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News Briefs II

FDA Recalls Apple Juice Products After Discovery of Link to Illness

Los Angeles Times

Makers of apple juice products linked to the illnesses of 13 young people in the Seattle area scrambled to pull the beverages from grocery shelves Thursday, the latest in a string of incidents raising safety concerns about the food supply.

The U.S. Food and Drug Administration announced the voluntary recall of all Odwalla brand apple juice and juice blends containing apple juice after the California-made products were tied to an outbreak of a virulent strain of bacteria that causes severe diarrhea and can be fatal.

Meanwhile, health officials in California and Colorado reported Thursday they are investigating possible additional cases of E. coli disease. Investigators were evaluating three patients - in Los Angeles, Sacramento and the San Francisco Bay area - to determine whether the cases were examples of E. coli illness.

Chinese Find Dissident Guilty, Issue an 11-Year Sentence

The Washington Post

Two years ago the slender, somewhat-disheveled Chinese dissident Wang Dan wrote that the principles of the Chinese Communist Party were "like a paper horse, which will topple over at the slightest touch."

This week, the riders of the "paper horse" showed him they still have some kick left. After finding Wang, 27, guilty of trying to subvert the Communist government, a Chinese court sentenced the former student leader to 11 years in jail.

The harsh sentence has dealt another blow to China's already-decimated dissident movement and put the Clinton administration in an awkward position on the eve of next month's visit to Beijing by Secretary of State Warren Christopher.

Wang, who topped the Chinese government's most-wanted list after the 1989 Tiananmen Square pro-democracy demonstrations were crushed, was the best-known dissident left outside the Chinese gulag.

His name and that of fellow dissident Wei Jingsheng, who was sentenced last December to 14 years in jail, have been those most frequently mentioned by foreign governments expressing concerns with China's human-rights record.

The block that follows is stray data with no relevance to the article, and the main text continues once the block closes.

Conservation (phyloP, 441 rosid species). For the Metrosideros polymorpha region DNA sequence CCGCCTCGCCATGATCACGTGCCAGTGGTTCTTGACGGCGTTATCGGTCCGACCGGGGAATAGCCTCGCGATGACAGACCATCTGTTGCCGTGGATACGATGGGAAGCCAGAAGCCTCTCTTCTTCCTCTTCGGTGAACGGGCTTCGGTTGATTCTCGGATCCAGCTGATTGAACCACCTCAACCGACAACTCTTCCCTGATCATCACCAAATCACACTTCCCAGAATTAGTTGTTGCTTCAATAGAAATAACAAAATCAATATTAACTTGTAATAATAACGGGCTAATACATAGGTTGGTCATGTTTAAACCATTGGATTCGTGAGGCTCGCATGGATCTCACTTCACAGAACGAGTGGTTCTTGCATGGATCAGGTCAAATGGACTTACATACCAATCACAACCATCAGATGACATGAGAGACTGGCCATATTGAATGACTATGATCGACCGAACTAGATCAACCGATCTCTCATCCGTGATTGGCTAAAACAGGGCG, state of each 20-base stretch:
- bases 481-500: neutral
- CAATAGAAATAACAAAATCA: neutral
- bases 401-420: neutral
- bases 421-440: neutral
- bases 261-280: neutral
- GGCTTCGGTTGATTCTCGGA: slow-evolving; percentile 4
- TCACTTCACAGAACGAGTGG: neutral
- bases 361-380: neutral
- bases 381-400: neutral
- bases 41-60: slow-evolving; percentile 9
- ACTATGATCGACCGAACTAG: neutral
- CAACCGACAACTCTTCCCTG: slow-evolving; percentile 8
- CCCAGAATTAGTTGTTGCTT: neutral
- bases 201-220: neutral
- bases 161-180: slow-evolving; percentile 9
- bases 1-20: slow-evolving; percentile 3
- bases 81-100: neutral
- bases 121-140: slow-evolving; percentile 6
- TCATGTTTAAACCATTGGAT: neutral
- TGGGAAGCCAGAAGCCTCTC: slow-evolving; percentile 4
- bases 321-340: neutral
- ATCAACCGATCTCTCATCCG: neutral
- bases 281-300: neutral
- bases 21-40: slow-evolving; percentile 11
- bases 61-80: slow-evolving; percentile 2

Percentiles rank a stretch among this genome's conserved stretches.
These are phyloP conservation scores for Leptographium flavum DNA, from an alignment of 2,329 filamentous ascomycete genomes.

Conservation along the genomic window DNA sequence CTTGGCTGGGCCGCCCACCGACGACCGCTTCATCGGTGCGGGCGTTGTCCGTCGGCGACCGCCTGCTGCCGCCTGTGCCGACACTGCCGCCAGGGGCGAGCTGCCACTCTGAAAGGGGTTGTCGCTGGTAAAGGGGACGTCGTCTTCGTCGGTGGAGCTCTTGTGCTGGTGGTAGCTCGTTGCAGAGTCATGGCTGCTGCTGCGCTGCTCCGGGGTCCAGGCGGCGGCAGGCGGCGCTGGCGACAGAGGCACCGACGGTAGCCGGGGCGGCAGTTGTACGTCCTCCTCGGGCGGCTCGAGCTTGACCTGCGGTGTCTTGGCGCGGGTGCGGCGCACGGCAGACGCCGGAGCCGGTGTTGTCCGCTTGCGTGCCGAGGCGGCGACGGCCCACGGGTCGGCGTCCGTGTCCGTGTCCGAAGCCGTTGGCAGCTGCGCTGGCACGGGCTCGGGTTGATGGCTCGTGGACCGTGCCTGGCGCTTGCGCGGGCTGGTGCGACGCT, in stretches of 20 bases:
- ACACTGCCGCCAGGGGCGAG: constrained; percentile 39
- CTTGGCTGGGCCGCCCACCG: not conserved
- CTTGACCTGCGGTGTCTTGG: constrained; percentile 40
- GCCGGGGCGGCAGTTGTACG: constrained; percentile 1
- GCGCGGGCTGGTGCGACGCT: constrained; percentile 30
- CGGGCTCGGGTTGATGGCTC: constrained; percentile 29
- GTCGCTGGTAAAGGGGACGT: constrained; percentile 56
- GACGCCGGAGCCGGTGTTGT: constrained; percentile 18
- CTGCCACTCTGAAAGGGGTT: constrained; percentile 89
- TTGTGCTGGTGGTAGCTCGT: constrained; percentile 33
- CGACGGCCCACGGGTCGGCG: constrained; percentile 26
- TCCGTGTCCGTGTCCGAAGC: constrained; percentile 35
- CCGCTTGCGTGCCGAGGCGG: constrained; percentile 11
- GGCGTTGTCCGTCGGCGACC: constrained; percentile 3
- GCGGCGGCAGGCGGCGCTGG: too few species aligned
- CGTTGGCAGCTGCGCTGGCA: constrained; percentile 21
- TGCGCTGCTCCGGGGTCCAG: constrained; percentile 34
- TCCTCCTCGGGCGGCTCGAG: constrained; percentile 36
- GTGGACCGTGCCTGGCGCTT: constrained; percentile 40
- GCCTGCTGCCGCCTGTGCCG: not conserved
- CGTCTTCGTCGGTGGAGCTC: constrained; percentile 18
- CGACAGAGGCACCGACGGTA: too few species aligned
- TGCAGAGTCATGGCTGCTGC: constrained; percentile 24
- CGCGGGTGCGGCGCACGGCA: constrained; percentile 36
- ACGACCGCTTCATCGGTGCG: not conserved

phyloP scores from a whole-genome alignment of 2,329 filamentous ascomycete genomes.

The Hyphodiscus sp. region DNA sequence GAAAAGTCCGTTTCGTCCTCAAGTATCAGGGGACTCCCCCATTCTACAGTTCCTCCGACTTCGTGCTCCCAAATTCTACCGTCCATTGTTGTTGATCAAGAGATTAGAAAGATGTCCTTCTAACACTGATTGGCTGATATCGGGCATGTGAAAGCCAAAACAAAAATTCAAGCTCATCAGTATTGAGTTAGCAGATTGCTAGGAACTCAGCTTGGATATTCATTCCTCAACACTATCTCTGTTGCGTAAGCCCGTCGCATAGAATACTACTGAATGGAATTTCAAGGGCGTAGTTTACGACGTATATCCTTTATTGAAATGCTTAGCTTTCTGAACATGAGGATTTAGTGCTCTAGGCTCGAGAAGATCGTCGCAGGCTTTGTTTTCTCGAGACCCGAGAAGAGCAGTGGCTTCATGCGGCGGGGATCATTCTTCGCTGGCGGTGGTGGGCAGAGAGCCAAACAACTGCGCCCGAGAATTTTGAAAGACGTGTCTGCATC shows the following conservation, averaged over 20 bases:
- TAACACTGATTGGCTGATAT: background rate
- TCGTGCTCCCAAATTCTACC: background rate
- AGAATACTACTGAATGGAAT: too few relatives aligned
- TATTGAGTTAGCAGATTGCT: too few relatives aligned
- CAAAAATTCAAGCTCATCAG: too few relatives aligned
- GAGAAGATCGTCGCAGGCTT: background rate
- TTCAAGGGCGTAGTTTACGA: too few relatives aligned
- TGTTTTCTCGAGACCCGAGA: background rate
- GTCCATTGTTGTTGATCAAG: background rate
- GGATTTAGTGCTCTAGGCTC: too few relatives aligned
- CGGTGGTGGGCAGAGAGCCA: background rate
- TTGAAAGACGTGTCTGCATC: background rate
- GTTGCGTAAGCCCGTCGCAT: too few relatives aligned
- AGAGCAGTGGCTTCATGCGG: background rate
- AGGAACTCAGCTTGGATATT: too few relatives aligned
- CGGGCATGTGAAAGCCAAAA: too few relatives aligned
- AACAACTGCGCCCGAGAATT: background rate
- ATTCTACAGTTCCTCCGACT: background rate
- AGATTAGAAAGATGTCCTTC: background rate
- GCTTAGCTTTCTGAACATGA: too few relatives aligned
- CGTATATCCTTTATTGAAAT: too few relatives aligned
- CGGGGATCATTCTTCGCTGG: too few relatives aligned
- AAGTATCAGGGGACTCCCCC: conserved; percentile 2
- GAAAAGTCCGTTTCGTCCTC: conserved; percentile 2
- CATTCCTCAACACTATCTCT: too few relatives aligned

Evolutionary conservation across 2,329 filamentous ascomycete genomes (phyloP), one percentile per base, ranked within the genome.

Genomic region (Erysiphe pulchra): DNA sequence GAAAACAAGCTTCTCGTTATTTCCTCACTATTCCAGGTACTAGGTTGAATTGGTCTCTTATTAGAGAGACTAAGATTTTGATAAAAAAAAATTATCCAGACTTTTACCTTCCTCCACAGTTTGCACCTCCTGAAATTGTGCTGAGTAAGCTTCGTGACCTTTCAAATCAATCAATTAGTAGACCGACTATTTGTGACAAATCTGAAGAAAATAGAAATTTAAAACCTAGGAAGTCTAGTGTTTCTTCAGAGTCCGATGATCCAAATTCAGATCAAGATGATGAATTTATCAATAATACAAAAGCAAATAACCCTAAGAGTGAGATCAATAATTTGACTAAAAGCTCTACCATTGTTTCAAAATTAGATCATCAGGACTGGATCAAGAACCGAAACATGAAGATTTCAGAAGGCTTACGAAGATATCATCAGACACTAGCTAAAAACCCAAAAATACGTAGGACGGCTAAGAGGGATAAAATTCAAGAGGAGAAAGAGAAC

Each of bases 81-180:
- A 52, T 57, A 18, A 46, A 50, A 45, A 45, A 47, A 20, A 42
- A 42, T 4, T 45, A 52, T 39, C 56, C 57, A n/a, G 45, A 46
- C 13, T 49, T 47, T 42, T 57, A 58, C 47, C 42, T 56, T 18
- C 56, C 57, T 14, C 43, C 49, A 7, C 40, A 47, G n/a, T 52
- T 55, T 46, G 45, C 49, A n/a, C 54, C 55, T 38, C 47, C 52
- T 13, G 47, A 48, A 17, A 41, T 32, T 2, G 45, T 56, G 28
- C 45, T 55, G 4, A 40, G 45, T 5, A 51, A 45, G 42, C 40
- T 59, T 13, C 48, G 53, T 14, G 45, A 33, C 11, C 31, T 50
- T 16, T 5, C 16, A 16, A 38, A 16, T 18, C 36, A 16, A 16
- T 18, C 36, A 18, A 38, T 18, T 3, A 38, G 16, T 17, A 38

Yeltsin's Security Chief Appointment Spurs More Russian Infighting

The Baltimore Sun

A nasty new round of political infighting has engulfed the Kremlin with President Boris Yeltsin now confined to his bed in preparation for heart surgery that may occur in less than a week.

Even though Yeltsin canceled all business meetings this week, he managed to provoke his opponents by signing off on the appointment of a controversial wealthy entrepreneur to the National Security Council.

The president's chief of staff, Anatoly Chubais, an aggressive advocate of market reforms, became the lightning rod for the criticism.

The appointment was Boris Berezovsky - whose wheeling and dealing has even attracted a couple of assassination attempts. The media and Communist opponents read the appointment as the latest attempt by Chubais to win support for himself in the ongoing power struggles he has tended to win since he returned to the Kremlin last summer.

Chubais, the presidential gatekeeper since Yeltsin was re-elected in July, is believed to be behind last summer's firings of members of the so-called "party of power" - the hawkish, undemocratic military and intelligence chiefs - and the sacking last month of Security Chief Alexander Lebed.

Maternal Blood Test Able to Assess Fetuses at Risk for Disorders

Los Angeles Times

Raising hopes that a simple maternal blood test could replace amniocentesis and other invasive techniques, University of California, San Francisco, researchers have accurately diagnosed two fetuses at risk for genetic disorders by analyzing the mothers' blood.

Reporting in Thursday's issue of Nature Genetics, the UC San Francisco scientists said they were able to test for single gene disorders by isolating and studying fetal cells in the mothers' samples.

Single gene disorders include such common diseases as sickle cell anemia, Tay-Sachs disease and cystic fibrosis. More than 100 genes have already been identified for various inherited disorders, and the number is growing.

The findings build on a previous success by other researchers in identifying chromosomal disorders, such as Down syndrome, from maternal blood. Combined, the research increases the possibility that maternal blood samples might replace amniocentesis and chorionic villi sampling to identify fetuses with genetic disorders.

Both amniocentesis and CVS are costly, invasive procedures that carry a slight risk of miscarriage.

Prenatal diagnosis from maternal blood, however, bears no such risk and can probably be done earlier in the pregnancy, which proves to be a much better alternative.

"This is the first example of the accurate use of fetal cells in maternal blood for the non-invasive diagnosis of single gene disorders early in pregnancy," said Dr. Bob Williamson, of the Royal Children's Hospital in Australia, in an editorial accompanying the paper.

"If the procedure can be adapted for use in routine diagnostic laboratories, it should remove one of the major remaining concerns of women whose pregnancies are at risk - the possibility that CVS or amniocentesis could cause a spontaneous abortion, resulting in the loss of a normal pregnancy," Williamson said.